LGBTQ Health in harmony

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Out Health photo of the Gay Chorus on the field
Out Health photo of the Gay Chorus on the field

Out Health

A choir, a band, or an orchestra can create beautiful music. They can unite people through being a member, attending as audience, socializing at rehearsals or performances, creating new music by working with composers, and bonding members together as a family. They can also promote good health.

Mental health improves just by being together with others in a common musical venture, and that improvement can intensify if it is an LGBTQ musical group, where members can be in a supportive, open environment that may not be found at work or at home. Physical health improves with singers or wind instrument players because the slowing and lengthening of the breath promotes a lower blood pressure and a slower heart rate.

According to Frontiers in Psychology, “One reason for this may be that singing demands a slower than normal respiration, which may in turn affect heart activity. Coupling of heart rate variability (HRV) to respiration is called Respiratory sinus arrhythmia (RSA). This coupling has a subjective as well as a biologically soothing effect, and it is beneficial for cardiovascular function.”

An article in The Conversation helps deepen our understanding of this by saying, “The physiological benefits of singing, and music more generally, have long been explored. Music making exercises the brain as well as the body, but singing is particularly beneficial for improving breathing, posture, and muscle tension. Listening to and participating in music has been shown to be effective in pain relief, too, probably due to the release of neurochemicals such as β-endorphin (a natural painkiller responsible for the “high” experienced after intense exercise).” They go on to say, “there’s also some evidence to suggest that music can play a role in sustaining a healthy immune system, by reducing the stress hormone cortisol and boosting the Immunoglobin A antibody.”

I directed the New Jersey Gay Men’s Chorus for 12 years. I know that at any rehearsal, or at any performance, you could have asked anyone in the choir if they felt better after it than they felt before it, and almost all the time you would have gotten a resounding, “Yes!”

There are times when even singing with friends can’t undo a bad day but those times are rare. Standing in front of a group of gay men, and in the later years, men and women, I could be my total self, relaxed and open, as could the singers in the choir. That has a powerful effect on physical and mental health.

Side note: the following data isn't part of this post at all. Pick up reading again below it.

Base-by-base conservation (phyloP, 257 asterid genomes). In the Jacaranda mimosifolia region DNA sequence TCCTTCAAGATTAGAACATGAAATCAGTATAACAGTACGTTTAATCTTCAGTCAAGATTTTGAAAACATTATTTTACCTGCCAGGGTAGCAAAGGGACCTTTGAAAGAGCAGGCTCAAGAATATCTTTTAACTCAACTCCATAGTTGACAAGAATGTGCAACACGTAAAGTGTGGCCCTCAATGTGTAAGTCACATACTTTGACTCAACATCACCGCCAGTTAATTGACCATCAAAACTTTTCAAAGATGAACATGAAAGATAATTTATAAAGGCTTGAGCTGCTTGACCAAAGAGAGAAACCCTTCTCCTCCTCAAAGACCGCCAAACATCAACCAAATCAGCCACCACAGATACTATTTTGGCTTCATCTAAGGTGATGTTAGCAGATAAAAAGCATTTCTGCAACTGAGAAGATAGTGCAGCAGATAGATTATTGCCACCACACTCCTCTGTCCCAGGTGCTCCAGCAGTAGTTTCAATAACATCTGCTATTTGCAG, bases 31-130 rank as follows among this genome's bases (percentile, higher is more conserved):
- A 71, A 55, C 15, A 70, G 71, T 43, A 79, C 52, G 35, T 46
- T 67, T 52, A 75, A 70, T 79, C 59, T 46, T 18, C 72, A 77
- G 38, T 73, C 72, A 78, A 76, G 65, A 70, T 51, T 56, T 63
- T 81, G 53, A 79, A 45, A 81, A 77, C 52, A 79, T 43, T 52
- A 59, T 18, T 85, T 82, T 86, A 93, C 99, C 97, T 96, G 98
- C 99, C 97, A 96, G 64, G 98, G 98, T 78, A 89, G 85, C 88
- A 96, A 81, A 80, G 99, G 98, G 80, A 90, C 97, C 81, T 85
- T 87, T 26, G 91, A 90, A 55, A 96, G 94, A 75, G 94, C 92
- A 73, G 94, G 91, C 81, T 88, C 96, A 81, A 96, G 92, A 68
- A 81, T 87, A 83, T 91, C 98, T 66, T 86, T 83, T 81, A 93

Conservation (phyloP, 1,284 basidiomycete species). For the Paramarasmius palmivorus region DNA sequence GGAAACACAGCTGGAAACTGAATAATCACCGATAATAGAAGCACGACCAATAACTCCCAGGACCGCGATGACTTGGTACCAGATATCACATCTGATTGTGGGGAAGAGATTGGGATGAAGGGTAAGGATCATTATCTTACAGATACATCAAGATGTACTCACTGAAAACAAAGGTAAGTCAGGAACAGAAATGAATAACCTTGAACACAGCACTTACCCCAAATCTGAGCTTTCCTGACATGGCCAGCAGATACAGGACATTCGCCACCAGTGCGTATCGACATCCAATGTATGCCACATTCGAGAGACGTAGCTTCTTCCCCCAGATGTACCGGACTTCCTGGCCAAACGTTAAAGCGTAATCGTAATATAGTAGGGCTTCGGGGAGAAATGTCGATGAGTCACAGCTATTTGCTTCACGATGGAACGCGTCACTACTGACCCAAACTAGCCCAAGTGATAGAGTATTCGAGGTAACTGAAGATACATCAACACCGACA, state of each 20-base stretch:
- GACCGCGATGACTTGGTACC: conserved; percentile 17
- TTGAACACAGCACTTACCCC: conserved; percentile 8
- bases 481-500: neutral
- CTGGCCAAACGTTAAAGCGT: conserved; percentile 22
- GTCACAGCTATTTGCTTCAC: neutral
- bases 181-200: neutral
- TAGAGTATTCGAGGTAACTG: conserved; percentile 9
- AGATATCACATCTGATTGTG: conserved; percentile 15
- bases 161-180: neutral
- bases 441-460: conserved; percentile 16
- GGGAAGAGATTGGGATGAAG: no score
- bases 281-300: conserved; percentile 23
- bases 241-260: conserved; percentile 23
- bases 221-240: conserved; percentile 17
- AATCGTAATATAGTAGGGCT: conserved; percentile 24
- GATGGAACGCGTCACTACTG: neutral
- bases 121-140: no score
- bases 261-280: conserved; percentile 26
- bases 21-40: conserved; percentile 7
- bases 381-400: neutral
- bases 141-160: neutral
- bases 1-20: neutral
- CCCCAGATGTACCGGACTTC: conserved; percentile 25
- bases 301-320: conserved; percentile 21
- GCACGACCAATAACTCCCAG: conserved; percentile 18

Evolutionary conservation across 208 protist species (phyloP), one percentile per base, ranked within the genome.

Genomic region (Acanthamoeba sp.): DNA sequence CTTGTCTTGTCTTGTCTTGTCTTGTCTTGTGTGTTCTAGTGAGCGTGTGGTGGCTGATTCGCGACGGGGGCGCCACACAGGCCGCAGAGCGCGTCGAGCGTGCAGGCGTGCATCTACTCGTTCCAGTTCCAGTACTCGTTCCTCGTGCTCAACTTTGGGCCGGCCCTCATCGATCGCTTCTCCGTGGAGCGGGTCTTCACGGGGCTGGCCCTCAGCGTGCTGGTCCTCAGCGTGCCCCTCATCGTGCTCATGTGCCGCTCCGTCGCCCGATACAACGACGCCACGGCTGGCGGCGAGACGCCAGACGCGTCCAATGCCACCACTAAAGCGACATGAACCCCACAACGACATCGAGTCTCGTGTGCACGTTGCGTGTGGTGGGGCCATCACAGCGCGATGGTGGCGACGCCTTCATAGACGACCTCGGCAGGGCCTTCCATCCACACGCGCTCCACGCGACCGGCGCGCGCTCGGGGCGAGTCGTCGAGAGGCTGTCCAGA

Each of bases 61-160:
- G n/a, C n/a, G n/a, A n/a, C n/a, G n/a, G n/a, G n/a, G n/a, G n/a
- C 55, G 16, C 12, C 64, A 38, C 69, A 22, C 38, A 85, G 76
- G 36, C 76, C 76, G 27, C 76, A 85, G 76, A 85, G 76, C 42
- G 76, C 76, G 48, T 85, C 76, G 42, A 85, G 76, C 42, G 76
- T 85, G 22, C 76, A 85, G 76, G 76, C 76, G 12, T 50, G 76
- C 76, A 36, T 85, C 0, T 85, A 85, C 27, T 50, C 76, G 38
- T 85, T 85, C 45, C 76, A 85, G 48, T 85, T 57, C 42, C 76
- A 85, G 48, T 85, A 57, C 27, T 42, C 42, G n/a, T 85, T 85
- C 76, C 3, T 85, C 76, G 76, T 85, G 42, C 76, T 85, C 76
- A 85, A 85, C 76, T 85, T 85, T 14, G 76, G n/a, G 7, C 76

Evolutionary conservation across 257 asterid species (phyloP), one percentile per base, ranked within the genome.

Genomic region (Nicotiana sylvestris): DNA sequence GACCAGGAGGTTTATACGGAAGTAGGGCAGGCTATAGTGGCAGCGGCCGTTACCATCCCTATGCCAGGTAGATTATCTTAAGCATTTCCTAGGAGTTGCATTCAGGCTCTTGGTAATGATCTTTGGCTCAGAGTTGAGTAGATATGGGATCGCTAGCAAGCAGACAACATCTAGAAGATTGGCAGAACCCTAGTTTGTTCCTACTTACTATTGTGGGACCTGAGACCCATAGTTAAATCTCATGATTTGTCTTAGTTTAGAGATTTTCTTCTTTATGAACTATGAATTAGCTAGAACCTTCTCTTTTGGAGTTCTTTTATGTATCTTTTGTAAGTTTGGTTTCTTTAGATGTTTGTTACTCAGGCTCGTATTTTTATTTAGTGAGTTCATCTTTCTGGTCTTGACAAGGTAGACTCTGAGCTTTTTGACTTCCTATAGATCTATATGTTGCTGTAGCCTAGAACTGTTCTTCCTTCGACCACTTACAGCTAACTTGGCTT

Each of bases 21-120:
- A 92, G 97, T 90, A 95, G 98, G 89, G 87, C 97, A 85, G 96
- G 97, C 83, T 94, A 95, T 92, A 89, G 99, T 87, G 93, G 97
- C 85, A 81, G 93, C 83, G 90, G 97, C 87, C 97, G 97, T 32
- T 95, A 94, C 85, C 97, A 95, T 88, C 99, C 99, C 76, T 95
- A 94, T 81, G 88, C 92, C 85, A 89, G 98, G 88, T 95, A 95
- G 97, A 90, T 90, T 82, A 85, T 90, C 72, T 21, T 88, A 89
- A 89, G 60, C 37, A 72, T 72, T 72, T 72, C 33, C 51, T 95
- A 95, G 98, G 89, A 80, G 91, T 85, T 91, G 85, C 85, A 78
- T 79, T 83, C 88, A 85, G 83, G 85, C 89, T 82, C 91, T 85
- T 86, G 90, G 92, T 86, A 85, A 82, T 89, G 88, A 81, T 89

I spoke with a long-time colleague, Eric Peterson, former director of the Big Apple Corps Band, and current performer in the Queer Urban Orchestra, both in New York City. Among the benefits of participation in those groups that he noted were an increase in good breathing, improving the ability to concentrate and focus, not having to put up a façade because of being in an organization that is supportive and inclusive of gay people, and helping develop good posture and abdominal tone. He summed it up by saying, “You can relax in the bath of being in a gay space.”

I also spoke to Charles Beale, former director of the New York City Gay Men’s Chorus, Vice President of the Board of Directors of GALA Choruses (Gay and Lesbian Association of Choruses), and founder of the Global Alliance of Queer Choirs. He assured me that I was not alone in feeling that being involved in a gay chorus, as compared to any other type of chorus, was more intimate. There is an immediate and commonly felt closeness and intimacy that is much harder to find and develop without the connection of being gay, where we might have had to, at some point in life, hide many aspects of who we are, and may have suffered shame, or maltreatment, for being gay. He said, “It’s a convergence. We all come together, often in spite of ourselves.”

I couldn’t write on this topic without visiting my old friends at the New Jersey Gay Men’s Chorus (NJGMC). I spoke with one of only a couple of men who have been involved with the group from the beginning, Richard Alagona.

“You can be yourself, open up,” He said of being in a gay choir. “You can talk to people about work, or about family and you know it will stay there. Thirty years ago, when we started, that might have been the only place you could do that. Even then, the chorus was in the closet. We changed the name, came out of the closet, lost a few members, but we are better off. More connected. More healthy. Less lonely. I wouldn’t have come out without the Chorus.”

Singing is powerful. Sound is healing. Companionship is curative. Breath is foundational.

Some of my most fond and compelling musical memories are with the NJGMC. Nothing can replicate the feeling of performing at a GALA Choruses Conference with an audience full of thousands of other gay chorus singers, fully and audibly supporting everyone who went on stage. Walking the streets of the host city, where 90 percent of the people I would encounter would be gay, and gay singers at that, I could imagine what it might feel like to be straight. But I wouldn’t trade being a musician, a singer, or being gay for anything.

And I know I’m healthier for it.